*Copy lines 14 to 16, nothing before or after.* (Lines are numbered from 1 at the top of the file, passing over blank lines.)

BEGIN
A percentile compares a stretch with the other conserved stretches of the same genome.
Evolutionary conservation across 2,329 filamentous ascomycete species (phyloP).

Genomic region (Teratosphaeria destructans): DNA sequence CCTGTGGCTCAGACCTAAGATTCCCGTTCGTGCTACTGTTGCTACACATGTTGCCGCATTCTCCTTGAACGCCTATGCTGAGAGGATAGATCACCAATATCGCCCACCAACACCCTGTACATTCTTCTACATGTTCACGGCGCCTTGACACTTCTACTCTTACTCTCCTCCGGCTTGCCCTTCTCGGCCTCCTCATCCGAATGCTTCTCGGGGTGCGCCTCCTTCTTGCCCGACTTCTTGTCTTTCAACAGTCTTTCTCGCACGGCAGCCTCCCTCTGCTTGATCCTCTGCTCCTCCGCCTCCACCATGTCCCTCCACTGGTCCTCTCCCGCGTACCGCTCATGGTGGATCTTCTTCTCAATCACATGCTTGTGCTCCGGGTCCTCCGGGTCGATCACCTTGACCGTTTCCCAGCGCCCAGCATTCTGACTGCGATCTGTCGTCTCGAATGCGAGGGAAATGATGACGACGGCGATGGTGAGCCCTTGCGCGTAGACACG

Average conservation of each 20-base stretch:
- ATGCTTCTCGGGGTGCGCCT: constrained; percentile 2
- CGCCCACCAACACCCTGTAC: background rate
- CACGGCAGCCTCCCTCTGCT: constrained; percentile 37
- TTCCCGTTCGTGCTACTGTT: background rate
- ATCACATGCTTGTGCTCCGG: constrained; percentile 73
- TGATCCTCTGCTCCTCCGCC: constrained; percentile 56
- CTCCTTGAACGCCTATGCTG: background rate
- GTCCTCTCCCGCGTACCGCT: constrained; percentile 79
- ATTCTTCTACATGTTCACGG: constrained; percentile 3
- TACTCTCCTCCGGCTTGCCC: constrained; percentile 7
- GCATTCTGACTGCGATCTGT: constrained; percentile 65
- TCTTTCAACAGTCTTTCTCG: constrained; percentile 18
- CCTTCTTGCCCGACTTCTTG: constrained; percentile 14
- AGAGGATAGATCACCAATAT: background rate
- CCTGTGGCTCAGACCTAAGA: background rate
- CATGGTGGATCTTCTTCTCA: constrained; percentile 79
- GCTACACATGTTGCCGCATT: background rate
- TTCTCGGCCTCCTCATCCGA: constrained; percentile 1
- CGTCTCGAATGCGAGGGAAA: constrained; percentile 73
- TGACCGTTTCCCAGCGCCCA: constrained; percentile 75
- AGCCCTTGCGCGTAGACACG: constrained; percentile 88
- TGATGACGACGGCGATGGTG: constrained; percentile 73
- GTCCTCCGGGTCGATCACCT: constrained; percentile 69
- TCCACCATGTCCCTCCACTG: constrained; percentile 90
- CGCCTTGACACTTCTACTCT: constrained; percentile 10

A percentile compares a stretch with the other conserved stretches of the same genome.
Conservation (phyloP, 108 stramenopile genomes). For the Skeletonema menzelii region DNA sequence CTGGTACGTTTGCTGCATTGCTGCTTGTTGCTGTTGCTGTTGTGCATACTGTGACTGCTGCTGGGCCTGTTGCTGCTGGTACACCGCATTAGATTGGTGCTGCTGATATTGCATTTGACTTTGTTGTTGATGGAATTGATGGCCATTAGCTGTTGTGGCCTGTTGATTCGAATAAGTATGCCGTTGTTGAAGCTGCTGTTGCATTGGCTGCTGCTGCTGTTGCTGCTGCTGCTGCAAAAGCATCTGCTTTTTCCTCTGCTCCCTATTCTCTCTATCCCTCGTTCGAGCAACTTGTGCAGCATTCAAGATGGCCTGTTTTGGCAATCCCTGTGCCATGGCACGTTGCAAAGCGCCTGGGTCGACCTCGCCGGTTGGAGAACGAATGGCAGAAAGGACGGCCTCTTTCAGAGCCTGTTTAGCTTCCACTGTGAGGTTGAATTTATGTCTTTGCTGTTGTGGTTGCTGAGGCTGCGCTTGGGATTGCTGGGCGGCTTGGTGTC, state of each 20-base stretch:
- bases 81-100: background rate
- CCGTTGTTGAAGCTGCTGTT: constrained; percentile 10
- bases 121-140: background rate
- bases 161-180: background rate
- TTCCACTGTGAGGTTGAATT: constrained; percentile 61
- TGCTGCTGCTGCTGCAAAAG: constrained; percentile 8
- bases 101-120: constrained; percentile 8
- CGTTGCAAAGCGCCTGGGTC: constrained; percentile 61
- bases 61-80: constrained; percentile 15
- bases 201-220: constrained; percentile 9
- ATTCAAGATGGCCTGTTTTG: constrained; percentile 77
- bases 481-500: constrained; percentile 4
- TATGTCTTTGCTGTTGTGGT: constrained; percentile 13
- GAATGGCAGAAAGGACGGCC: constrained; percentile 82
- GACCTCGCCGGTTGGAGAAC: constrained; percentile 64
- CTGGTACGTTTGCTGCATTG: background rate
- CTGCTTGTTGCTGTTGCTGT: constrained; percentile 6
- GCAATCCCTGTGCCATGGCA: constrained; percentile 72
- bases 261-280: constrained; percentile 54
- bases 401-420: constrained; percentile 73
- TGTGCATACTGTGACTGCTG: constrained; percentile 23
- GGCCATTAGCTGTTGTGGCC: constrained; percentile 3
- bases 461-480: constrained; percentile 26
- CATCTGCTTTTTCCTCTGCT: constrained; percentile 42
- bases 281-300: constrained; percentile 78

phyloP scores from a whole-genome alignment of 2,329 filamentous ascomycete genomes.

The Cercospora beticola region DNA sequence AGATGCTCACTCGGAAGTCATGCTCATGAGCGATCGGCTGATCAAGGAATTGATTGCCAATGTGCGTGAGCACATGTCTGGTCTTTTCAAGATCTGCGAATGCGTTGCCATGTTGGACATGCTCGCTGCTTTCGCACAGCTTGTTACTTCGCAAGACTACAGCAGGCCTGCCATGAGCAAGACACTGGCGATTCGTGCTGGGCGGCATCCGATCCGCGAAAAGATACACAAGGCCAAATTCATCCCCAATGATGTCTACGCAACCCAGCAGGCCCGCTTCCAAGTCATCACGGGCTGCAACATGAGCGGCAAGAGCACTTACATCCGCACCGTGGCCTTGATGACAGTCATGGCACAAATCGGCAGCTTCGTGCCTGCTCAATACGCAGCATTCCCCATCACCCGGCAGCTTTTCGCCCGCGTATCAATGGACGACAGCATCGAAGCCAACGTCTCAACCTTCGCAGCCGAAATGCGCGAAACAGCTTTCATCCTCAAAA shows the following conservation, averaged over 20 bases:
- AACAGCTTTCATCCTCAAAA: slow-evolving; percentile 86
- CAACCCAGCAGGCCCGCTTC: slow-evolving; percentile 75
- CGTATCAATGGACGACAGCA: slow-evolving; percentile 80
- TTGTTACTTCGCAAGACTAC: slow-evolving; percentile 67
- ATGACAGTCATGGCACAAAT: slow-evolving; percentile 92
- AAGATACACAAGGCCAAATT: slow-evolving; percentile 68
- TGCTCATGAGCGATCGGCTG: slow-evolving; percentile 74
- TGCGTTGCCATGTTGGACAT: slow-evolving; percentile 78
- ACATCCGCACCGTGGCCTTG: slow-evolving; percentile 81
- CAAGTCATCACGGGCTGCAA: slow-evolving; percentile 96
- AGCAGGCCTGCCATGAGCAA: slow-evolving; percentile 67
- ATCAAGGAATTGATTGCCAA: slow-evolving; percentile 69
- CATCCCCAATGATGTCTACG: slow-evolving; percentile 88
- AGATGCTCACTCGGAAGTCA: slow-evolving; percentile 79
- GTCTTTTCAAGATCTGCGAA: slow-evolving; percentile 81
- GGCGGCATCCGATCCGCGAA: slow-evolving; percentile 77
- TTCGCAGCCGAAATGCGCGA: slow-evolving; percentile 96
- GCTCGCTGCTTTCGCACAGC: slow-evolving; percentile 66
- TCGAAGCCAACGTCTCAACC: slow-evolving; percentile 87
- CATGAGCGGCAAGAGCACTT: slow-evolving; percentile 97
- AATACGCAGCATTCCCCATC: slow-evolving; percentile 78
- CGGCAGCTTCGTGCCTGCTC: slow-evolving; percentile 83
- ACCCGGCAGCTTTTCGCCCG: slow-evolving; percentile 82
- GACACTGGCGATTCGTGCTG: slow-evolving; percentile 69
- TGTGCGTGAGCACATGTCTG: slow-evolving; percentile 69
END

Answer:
- TACTCTCCTCCGGCTTGCCC: constrained; percentile 7
- GCATTCTGACTGCGATCTGT: constrained; percentile 65
- TCTTTCAACAGTCTTTCTCG: constrained; percentile 18